CenturyLink Calls Partners 'Essential' In Driving Cloud Growth, Partners Pleased With Data Center Sale

Telecom giant CenturyLink has made its official exit from the data center market, but partners are not alarmed. In fact, solution providers selling colocation and cloud-based services believe that, as carriers offloading their physical data center assets to an operator more familiar with this business, support for data center and colocation services could improve.

CenturyLink announced on Friday its plans to sell its data centers and colocation business for $2.15 billion to a consortium advised by investment firm BC Partners. The consortium, which also includes Medina Capital Advisors and Longview Asset Management, will include CenturyLink's 57 data centers and colocation business into a newly formed global, secure infrastructure company.

C3DNA is one of the companies that believes that CenturyLink's value in the cloud market has never come from its data center facilities. C3DNA is an application life-cycle management provider and CenturyLink partner that sells the carrier's multi-cloud connectivity services.

[Related: CenturyLink To Sell Off Its Data Centers, Co-Location Business For $2.15B]

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"That's a very commoditized business, so if they can eliminate the data center operations costs and offload it to someone who can do that part really efficiently, that's a great move for CenturyLink," said Paul Camacho, co-founder of Santa Clara, Calif.-based C3DNA.

Camacho doesn't believe the change in ownership of the data center and colocation business will change margins for partners, either.

"There will be little to no impact for us – there's no difference from a cost or margin perspective," he said. "The only thing for us is we need to make sure to maintain a certain quality of service that we have come to expect from CenturyLink."

Despite selling its data center facilities, CenturyLink will receive minority stake valued at $150 million in the new infrastructure company. As a result, CenturyLink will be largest sales channel and customer for the new company, and will continue to sell colocation, hosting, and public and private cloud services and solutions. The carrier is encouraging its partners to do the same, David Meredith, senior vice president and global general manager for CenturyLink's global data center and hosting business, told CRN.

"It's going to be business as usual," Meredith said. "Really, it's just CenturyLink not owning the underlining data centers and being responsible for operating the data centers, but it will continue to offer the same solutions."

Meredith said that the goal of the transaction is to drive growth in cloud and hybrid IT adoption.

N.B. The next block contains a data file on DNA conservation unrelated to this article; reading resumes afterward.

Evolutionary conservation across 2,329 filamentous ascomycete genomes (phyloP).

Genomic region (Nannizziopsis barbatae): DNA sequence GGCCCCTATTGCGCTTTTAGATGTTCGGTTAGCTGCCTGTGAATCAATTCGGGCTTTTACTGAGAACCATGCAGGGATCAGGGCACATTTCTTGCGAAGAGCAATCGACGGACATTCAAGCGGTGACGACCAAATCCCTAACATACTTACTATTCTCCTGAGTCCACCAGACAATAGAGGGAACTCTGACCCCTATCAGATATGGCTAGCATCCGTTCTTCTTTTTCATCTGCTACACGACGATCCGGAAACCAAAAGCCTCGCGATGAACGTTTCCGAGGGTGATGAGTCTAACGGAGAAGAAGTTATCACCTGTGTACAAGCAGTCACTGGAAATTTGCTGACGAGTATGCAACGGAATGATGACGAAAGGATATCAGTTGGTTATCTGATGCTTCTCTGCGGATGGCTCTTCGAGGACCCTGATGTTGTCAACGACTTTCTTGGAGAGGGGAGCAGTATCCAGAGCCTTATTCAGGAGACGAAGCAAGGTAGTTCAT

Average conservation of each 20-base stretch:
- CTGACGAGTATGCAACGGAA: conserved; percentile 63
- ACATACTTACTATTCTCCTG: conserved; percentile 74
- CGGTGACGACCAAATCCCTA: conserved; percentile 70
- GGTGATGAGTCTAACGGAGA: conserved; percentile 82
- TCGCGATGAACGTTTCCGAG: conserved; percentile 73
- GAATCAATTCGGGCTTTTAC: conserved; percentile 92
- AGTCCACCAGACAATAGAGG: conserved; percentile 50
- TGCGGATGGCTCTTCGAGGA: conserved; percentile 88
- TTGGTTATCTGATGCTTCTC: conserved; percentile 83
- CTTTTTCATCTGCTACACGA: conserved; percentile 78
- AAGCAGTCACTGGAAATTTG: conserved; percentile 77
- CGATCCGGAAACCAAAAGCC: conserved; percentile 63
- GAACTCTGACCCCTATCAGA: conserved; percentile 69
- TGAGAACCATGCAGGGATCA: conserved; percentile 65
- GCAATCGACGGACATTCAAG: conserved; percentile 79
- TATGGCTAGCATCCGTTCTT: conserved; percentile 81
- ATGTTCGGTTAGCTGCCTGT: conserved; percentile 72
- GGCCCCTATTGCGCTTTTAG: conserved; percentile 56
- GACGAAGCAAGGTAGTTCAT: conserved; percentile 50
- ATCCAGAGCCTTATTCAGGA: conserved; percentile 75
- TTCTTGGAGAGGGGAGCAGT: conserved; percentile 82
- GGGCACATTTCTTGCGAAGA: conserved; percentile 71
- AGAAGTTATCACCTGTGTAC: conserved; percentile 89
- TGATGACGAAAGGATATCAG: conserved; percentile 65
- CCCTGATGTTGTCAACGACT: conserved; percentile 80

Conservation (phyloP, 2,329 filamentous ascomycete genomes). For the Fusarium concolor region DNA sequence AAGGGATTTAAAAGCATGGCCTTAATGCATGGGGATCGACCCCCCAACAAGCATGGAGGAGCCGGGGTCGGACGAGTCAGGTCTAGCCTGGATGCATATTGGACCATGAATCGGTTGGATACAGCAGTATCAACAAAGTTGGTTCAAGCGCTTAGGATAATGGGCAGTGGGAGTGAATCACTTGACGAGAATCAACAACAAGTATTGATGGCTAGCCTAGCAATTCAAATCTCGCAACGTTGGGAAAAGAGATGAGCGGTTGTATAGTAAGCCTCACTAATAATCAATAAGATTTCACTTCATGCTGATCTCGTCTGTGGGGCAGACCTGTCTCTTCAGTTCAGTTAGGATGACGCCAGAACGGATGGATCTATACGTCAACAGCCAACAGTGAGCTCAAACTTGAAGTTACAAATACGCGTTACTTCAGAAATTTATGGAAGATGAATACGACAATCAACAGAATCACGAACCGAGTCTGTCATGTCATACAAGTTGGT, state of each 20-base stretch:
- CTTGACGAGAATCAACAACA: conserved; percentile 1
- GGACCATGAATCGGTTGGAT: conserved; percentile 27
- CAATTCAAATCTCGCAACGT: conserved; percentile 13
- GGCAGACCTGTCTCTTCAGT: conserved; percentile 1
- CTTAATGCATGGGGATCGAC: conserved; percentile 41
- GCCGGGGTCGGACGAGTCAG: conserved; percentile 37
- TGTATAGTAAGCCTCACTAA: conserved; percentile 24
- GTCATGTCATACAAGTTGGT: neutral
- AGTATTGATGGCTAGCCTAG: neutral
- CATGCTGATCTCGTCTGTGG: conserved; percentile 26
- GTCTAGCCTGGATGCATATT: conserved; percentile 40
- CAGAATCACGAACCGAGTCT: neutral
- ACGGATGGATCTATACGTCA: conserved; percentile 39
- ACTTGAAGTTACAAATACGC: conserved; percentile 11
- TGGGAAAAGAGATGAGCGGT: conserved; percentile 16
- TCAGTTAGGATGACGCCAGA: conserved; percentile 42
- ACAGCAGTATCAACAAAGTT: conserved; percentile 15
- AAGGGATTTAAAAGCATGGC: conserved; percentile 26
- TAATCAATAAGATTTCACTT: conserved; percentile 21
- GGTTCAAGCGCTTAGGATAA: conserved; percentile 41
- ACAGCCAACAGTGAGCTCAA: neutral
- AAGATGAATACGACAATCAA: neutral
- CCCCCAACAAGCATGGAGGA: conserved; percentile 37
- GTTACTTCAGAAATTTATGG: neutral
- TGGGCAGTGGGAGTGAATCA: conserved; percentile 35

"We view the channel ecosystem as an essential element in driving growth in this business, so we plan to be very friendly and easy to deal with for partners helping us grow the business by closing deals," he said.

Association Resource Group (ARG) is a telecom solution provider that sells colocation and data center services from CenturyLink. Greg Praske, CEO of McLean, Va.-based ARG agrees with Camacho that CenturyLink's decision on whether to own and operate data centers will have very little, if any, impact on partners.

However, Praske believes that partners could see service and support improvements as a result, similar to the outcome of Windstream's data center business sale to TierPoint. Atlanta-based TierPoint, who scooped up Windstream's data center assets in 2015 for $575 million, is more focused on data center operations, and that deal has been beneficial to partners, he said.

"It was a nice concept when CenturyLink bought [the data center business unit] Savvis, but you need to be laser-focused on data center operations," he said.

"I would expect that the buyers will bring the data center talent from CenturyLink over," Praske added.

CenturyLink's Meridith said that today's data center deal only includes CenturyLink's 57 data center facilities that the carrier has today. The transaction will not include Level 3's 350 global data centers.

’[Nearly] every large network provider has some data center component, and the Level 3 deal is network focused,’ he said.

Solution providers that are selling CenturyLink's colocation and data center services will also have access to additional security services from security and analytics companies including Cryptzone, Easy Solutions, Brainspace and Catbird. The BC Partners-led consortium acquired these four companies, in addition to CenturyLink's data center assets, on Friday.

Tina Gravel, senior vice president of strategic alliances for Cryptzone said that CenturyLink would be its largest channel customer. Gravel expects CenturyLink partners to resell Cryptzone's services via the new deal.

’It's really exciting," she said. "We have never been the kind of company ever to do anything to harm the channel … We are going to do our best to make sure our channel partners are happy with this.’

ARG's Praske said it would be smart for solution providers to sell security services alongside data center services.

"I don't think you can talk about data centers without talking about security," he said.

CenturyLink's Meredith said that the deal with BC Partners is expected to close during the first quarter of 2017.